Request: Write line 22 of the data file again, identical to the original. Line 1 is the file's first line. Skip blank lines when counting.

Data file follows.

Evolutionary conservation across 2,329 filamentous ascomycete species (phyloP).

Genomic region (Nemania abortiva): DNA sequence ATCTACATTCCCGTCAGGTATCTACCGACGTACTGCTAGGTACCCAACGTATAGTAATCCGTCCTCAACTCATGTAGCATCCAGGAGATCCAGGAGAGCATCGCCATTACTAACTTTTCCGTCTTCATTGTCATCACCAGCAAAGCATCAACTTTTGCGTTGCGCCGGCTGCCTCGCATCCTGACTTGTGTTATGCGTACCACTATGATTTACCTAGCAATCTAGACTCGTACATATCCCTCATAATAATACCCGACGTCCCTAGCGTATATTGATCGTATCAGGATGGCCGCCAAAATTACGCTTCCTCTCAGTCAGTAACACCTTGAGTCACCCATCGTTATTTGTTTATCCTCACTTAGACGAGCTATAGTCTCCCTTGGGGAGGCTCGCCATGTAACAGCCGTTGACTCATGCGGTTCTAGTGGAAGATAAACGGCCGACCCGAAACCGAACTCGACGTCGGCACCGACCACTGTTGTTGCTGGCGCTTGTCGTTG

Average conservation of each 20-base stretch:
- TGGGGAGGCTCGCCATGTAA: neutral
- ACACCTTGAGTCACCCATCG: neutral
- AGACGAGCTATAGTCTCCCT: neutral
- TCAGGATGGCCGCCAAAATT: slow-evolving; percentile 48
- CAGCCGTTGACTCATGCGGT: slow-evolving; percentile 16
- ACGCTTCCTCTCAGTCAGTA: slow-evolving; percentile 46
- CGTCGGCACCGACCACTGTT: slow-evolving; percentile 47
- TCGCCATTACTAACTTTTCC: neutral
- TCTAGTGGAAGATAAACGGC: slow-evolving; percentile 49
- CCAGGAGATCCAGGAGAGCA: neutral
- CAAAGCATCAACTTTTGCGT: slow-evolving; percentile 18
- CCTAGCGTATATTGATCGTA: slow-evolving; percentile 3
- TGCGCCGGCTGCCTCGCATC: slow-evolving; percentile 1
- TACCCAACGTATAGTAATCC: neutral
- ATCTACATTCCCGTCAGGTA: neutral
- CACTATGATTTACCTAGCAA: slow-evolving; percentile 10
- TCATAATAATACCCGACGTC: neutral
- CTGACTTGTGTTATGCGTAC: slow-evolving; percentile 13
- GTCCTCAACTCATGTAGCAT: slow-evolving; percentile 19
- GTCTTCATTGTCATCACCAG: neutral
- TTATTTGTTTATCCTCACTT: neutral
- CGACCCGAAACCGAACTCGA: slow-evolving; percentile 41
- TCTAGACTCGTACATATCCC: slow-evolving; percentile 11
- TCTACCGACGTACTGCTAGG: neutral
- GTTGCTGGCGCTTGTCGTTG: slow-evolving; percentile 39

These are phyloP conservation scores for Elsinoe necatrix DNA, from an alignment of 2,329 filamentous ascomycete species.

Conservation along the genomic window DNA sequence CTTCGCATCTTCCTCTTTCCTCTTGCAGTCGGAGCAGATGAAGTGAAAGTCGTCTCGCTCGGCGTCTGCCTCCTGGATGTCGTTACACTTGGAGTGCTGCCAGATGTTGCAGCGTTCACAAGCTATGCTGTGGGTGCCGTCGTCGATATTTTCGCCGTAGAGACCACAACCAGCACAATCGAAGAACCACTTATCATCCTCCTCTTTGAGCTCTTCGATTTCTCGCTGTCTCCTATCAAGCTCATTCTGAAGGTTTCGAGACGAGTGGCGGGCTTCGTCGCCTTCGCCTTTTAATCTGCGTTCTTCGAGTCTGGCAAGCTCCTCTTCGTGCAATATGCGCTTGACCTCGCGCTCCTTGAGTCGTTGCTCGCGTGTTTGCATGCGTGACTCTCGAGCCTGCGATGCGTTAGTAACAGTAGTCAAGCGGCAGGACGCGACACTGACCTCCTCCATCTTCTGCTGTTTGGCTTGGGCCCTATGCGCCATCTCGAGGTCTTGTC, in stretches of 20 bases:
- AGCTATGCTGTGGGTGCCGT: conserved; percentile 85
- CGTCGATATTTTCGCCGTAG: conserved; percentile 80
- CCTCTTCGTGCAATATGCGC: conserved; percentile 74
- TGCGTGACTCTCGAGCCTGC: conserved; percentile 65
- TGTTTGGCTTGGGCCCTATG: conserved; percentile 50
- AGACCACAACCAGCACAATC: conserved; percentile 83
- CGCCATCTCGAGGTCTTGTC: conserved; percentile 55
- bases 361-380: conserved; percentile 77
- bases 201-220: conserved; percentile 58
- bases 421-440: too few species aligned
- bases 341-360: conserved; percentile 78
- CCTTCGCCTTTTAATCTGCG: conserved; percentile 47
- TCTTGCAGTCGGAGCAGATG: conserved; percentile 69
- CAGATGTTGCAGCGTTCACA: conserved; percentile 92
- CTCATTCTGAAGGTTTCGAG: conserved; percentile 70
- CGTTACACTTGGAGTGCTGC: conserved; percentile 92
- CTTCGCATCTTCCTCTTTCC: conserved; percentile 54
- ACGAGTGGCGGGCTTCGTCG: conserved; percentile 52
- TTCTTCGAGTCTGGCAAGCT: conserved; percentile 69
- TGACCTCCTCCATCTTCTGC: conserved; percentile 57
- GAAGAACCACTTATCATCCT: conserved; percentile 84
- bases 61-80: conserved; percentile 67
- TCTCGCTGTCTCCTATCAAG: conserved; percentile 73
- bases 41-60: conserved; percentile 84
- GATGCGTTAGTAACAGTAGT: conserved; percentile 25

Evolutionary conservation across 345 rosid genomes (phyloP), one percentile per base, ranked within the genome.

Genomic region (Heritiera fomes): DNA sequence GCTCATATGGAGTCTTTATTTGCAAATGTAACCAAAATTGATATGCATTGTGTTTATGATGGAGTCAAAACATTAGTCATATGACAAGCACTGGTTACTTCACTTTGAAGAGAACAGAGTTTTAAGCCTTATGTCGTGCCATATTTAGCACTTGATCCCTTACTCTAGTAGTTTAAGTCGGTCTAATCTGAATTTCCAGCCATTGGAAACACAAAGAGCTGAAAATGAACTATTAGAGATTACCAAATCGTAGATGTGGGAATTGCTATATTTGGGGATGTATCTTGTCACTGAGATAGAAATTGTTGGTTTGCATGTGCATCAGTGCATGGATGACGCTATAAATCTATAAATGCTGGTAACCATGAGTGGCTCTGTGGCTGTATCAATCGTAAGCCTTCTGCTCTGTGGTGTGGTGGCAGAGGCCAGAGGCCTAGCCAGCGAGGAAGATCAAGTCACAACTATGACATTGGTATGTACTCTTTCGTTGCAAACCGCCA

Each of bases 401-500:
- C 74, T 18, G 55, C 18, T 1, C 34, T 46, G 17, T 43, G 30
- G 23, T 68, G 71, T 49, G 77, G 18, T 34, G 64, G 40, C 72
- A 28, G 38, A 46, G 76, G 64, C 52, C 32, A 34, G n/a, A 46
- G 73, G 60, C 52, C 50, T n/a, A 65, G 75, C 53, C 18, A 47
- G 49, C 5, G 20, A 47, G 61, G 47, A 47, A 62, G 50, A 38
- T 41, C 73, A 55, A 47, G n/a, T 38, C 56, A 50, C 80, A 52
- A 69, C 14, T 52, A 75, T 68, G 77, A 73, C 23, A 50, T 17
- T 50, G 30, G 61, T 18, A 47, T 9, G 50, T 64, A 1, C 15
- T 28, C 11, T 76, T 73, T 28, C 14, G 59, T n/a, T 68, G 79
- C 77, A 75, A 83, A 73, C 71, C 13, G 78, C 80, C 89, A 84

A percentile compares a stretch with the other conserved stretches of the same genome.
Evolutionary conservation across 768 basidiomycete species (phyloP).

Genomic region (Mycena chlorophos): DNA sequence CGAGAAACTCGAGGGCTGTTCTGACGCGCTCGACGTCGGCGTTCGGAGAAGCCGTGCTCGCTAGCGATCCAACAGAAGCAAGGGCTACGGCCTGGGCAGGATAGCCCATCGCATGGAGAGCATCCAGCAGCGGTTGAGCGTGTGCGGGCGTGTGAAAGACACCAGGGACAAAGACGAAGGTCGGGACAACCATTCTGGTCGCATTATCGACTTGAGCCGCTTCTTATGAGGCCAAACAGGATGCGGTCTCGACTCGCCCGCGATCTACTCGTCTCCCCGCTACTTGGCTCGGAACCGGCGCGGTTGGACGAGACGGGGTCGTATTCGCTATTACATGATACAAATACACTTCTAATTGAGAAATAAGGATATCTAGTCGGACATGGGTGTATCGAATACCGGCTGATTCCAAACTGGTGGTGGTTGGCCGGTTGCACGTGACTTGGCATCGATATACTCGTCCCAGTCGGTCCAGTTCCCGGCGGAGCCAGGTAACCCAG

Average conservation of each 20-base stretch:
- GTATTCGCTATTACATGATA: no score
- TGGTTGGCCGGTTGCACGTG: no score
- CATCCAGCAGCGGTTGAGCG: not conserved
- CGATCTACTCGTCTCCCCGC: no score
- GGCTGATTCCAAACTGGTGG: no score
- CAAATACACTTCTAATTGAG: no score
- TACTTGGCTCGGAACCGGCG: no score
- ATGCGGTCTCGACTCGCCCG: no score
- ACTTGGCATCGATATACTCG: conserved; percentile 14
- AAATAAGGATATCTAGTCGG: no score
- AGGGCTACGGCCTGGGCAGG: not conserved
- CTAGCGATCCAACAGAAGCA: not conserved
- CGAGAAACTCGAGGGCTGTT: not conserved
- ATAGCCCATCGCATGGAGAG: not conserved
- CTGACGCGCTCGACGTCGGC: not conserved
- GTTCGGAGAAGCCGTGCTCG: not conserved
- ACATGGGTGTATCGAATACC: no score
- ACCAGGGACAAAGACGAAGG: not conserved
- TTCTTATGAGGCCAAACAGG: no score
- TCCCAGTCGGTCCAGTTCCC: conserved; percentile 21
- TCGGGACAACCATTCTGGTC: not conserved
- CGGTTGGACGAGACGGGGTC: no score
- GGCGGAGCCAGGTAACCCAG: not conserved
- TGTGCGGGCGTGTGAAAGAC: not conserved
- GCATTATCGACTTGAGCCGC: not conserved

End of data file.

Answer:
- GTCCTCAACTCATGTAGCAT: slow-evolving; percentile 19